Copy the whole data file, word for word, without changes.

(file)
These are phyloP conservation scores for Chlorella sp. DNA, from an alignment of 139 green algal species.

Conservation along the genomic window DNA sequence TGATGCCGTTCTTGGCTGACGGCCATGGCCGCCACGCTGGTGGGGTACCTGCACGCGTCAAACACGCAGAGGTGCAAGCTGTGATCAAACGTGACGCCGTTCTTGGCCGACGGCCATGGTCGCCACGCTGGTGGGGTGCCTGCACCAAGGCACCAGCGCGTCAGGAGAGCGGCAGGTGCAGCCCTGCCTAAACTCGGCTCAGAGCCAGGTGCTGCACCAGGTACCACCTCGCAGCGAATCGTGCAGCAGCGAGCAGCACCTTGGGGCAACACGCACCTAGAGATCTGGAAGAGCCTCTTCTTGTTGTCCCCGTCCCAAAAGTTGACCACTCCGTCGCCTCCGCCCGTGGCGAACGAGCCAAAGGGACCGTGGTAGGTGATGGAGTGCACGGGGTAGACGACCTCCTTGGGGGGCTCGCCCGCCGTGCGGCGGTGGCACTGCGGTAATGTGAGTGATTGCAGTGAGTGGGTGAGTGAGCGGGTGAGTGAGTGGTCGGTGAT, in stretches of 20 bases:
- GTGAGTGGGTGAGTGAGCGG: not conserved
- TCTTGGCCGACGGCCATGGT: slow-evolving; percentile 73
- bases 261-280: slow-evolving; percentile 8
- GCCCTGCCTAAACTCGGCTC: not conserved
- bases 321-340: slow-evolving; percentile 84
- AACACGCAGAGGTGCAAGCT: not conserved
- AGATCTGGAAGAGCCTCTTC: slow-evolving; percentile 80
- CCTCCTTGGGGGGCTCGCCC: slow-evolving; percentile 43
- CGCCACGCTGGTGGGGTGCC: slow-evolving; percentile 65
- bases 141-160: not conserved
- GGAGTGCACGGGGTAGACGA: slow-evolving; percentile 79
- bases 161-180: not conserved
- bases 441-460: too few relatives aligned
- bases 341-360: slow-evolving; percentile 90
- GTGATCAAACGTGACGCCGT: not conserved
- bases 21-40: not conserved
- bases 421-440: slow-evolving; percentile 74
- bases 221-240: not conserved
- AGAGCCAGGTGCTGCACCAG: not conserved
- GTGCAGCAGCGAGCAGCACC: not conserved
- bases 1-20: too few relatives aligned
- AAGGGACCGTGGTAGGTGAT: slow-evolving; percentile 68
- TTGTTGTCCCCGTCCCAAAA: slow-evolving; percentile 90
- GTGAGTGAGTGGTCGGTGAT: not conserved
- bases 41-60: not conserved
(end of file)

These are phyloP conservation scores for Chlorella sp. DNA, from an alignment of 139 green algal species.

Conservation along the genomic window DNA sequence TGATGCCGTTCTTGGCTGACGGCCATGGCCGCCACGCTGGTGGGGTACCTGCACGCGTCAAACACGCAGAGGTGCAAGCTGTGATCAAACGTGACGCCGTTCTTGGCCGACGGCCATGGTCGCCACGCTGGTGGGGTGCCTGCACCAAGGCACCAGCGCGTCAGGAGAGCGGCAGGTGCAGCCCTGCCTAAACTCGGCTCAGAGCCAGGTGCTGCACCAGGTACCACCTCGCAGCGAATCGTGCAGCAGCGAGCAGCACCTTGGGGCAACACGCACCTAGAGATCTGGAAGAGCCTCTTCTTGTTGTCCCCGTCCCAAAAGTTGACCACTCCGTCGCCTCCGCCCGTGGCGAACGAGCCAAAGGGACCGTGGTAGGTGATGGAGTGCACGGGGTAGACGACCTCCTTGGGGGGCTCGCCCGCCGTGCGGCGGTGGCACTGCGGTAATGTGAGTGATTGCAGTGAGTGGGTGAGTGAGCGGGTGAGTGAGTGGTCGGTGAT, in stretches of 20 bases:
- GTGAGTGGGTGAGTGAGCGG: not conserved
- TCTTGGCCGACGGCCATGGT: slow-evolving; percentile 73
- bases 261-280: slow-evolving; percentile 8
- GCCCTGCCTAAACTCGGCTC: not conserved
- bases 321-340: slow-evolving; percentile 84
- AACACGCAGAGGTGCAAGCT: not conserved
- AGATCTGGAAGAGCCTCTTC: slow-evolving; percentile 80
- CCTCCTTGGGGGGCTCGCCC: slow-evolving; percentile 43
- CGCCACGCTGGTGGGGTGCC: slow-evolving; percentile 65
- bases 141-160: not conserved
- GGAGTGCACGGGGTAGACGA: slow-evolving; percentile 79
- bases 161-180: not conserved
- bases 441-460: too few relatives aligned
- bases 341-360: slow-evolving; percentile 90
- GTGATCAAACGTGACGCCGT: not conserved
- bases 21-40: not conserved
- bases 421-440: slow-evolving; percentile 74
- bases 221-240: not conserved
- AGAGCCAGGTGCTGCACCAG: not conserved
- GTGCAGCAGCGAGCAGCACC: not conserved
- bases 1-20: too few relatives aligned
- AAGGGACCGTGGTAGGTGAT: slow-evolving; percentile 68
- TTGTTGTCCCCGTCCCAAAA: slow-evolving; percentile 90
- GTGAGTGAGTGGTCGGTGAT: not conserved
- bases 41-60: not conserved